Chambers describes himself as 'walking junkie'
LONDON -- British sprinter Dwain Chambers says in his autobiography he was a "walking junkie" with so many drugs in his luggage that he feared being arrested while going through airport security in Miami.
Chambers, who served a two-year ban for doping from 2003-05, details his drug use in the book "Race Against Me: My Story," which is set to go on sale next Monday.
In an excerpt printed in Monday's edition of the Daily Mail, Chambers says he was scared of being caught at Miami International Airport.
"There were enough drugs in there to kill an elephant and I didn't have a clue whether they were legal or not. I was a walking junkie," Chambers writes. "I had tubes of stuff that were known only to me as 'The Clear' and 'The Cream,' along with a few bottles of EPO and HGH, which were in ice packs as they needed to be kept cool."
Chambers, the first athlete with connections to BALCO founder Victor Conte to test positive for the previously undetectable steroid THG, says he started using "The Clear" and other drugs after meeting Conte in 2002.
"He said I had the potential to be a gold medalist, he could make me the fastest man in the world. He put me at ease, explaining the benefits of a new designer drug, tetrahydrogestrinone (THG)," Chambers writes. "The devil was sowing the seeds for my conversion to the dark side of athletics: a world of deceit and lying."
Chambers won a bronze medal in the 100 meters at the 1999 world championships, but he failed to finish in the top three at the 2000 Sydney Olympics or the 2001 worlds in Edmonton.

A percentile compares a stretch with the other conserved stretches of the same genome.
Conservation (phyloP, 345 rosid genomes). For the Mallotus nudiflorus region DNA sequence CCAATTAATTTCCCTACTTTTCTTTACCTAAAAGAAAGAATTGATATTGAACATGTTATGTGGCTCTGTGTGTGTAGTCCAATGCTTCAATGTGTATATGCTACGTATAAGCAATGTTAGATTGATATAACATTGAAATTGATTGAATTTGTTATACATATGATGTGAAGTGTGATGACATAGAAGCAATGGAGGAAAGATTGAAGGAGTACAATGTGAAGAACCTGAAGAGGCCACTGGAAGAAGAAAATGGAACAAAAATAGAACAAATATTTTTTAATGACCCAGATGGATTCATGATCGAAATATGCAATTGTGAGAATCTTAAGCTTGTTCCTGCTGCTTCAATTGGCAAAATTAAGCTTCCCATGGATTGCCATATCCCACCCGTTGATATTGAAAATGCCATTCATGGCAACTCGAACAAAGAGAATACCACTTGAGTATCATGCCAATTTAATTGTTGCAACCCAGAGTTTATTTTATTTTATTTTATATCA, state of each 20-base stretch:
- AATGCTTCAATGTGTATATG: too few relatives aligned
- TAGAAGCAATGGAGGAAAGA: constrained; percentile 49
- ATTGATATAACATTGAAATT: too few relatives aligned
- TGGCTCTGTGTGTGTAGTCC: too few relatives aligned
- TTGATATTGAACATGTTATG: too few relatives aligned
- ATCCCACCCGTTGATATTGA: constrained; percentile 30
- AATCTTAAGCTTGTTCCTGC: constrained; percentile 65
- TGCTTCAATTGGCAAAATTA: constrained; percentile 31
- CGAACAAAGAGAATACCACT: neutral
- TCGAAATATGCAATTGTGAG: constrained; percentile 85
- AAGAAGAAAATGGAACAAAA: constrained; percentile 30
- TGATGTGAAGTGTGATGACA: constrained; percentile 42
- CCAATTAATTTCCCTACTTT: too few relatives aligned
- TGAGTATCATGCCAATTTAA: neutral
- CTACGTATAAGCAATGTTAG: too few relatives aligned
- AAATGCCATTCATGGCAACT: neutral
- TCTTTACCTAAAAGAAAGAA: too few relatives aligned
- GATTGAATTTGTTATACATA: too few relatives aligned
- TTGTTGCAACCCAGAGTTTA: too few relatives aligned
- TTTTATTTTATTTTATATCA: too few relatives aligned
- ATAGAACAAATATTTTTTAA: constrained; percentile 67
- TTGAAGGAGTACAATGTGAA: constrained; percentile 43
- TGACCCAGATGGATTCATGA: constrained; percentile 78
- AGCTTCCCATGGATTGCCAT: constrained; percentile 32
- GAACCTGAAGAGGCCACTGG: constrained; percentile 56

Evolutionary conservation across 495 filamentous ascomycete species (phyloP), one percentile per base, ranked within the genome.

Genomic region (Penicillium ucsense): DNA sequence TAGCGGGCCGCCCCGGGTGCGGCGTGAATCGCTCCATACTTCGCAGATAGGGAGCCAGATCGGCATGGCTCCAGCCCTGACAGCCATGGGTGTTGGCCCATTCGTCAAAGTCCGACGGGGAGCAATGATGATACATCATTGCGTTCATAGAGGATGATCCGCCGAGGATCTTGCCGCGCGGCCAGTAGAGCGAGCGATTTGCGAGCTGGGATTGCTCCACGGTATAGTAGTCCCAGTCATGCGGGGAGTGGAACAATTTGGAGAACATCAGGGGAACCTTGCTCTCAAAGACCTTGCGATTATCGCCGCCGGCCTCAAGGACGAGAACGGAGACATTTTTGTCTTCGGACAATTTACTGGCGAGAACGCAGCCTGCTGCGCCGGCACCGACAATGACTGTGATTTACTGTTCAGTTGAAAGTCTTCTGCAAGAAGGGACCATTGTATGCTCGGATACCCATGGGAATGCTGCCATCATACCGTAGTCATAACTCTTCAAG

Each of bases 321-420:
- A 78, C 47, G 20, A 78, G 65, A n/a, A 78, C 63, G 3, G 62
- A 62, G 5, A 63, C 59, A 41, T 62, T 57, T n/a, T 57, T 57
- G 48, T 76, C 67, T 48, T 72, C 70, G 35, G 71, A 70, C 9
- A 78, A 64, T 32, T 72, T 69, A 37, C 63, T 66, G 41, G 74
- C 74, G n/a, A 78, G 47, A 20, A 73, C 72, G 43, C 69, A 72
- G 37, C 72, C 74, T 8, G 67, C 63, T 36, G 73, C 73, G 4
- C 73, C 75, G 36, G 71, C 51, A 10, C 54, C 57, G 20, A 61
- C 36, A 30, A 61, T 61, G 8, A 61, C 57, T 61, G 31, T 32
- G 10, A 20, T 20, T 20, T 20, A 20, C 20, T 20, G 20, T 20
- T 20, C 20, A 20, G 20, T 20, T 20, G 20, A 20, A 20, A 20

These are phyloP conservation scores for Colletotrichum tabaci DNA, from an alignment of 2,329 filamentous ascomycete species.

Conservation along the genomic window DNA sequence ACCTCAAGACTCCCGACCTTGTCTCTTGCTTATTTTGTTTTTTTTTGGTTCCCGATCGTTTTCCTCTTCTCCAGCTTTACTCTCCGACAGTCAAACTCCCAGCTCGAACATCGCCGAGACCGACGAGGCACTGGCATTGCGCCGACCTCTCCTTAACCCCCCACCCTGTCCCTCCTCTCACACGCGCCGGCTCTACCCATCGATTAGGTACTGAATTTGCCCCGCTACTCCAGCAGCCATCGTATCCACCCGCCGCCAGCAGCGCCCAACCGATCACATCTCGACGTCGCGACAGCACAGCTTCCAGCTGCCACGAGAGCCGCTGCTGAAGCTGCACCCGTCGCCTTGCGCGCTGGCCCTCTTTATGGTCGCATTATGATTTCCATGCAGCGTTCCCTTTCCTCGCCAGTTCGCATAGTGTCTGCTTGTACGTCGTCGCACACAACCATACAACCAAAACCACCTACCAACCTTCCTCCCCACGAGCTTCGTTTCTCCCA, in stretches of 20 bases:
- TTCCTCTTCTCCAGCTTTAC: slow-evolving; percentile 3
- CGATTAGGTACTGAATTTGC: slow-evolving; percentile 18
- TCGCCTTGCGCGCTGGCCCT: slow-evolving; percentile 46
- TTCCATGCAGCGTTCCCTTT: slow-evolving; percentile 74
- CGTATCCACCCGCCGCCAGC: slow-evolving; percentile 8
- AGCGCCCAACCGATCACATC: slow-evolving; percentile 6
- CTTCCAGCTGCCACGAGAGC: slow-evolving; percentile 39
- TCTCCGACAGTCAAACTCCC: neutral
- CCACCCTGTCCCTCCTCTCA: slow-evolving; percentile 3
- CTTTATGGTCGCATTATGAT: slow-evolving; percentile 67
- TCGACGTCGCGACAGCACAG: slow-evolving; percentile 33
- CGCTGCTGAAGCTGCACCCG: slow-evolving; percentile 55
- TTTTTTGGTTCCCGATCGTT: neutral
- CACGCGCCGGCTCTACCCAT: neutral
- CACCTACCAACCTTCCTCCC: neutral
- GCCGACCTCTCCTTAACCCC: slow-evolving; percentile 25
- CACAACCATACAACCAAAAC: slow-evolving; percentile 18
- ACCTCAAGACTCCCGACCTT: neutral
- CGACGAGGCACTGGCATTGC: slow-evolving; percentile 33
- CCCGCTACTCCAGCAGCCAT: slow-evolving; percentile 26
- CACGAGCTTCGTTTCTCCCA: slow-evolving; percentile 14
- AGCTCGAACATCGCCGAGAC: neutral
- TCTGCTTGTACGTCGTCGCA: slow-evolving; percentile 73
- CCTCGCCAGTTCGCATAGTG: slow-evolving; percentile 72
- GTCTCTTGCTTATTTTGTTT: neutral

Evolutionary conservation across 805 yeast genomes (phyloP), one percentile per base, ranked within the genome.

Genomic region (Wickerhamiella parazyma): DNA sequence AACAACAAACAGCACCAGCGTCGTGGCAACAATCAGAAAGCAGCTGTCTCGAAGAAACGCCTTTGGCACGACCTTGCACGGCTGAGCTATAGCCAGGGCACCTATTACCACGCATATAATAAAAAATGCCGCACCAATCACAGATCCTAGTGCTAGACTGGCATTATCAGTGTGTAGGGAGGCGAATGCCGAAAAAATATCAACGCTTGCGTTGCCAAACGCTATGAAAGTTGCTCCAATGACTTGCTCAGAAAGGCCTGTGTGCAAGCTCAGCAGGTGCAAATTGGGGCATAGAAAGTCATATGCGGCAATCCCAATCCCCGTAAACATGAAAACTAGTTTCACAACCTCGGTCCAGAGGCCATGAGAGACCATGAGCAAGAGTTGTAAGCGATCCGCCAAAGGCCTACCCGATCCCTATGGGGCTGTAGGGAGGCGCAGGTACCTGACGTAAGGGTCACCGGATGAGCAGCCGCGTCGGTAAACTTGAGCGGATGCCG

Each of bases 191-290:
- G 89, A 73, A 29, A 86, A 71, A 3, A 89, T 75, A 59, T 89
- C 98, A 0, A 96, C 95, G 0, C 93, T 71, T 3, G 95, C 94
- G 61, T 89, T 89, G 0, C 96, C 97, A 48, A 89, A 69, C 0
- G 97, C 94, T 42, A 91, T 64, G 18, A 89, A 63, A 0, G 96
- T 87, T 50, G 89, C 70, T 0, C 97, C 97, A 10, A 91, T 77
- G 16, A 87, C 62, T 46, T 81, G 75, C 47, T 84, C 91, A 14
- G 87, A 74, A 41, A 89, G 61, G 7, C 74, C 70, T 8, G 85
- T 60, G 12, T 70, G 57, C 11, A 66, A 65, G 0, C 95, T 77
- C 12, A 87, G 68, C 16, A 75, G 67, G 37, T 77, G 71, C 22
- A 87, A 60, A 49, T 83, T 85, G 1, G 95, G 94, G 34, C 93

American sprinter Maurice Greene, former world record holder who has never tested positive for doping, won gold at both the 2000 Olympics and the 2001 worlds.
"What were the Americans doing that I wasn't?" Chambers asks in the book. "I'd given my heart and soul to the sport and hadn't come anywhere near a medal position. I'd trained every day of my life since I was a small boy, but I wasn't progressing. I was desperate."
After going to the United States in 2002 to train, Chambers met Conte, whom he called an "impressive, confident man." Conte was eventually convicted and served time in jail for dealing steroids in the biggest doping scandal in the United States.
"Victor was convincing, I will give him that," Chambers writes. "He was a pharmacologist, telling me that athletes should be allowed to compete on a level playing field as long as the drugs and steroids are supervised."
Chambers tested positive for THG in 2003 and was banned for two years, but he returned to running and won a gold medal with Britain in the 4x100 relay at the 2006 European Championships. His 100-meter gold medal from the 2002 Europeans was stripped.
In 2007, Chambers tried playing American football, joining the Hamburg Sea Devils in NFL Europa. But he returned to sprinting after the league folded and won a silver medal in the 60 at the 2008 indoor worlds.
Chambers tried to get his lifetime Olympic ban revoked ahead of the 2008 Beijing Games, but his court case against the British Olympic Association was not successful.
Chambers is due to compete for Britain this weekend at the European indoor championships in Turin, Italy, and plans to run at this summer's world championships in Berlin.
Copyright 2009 by The Associated Press
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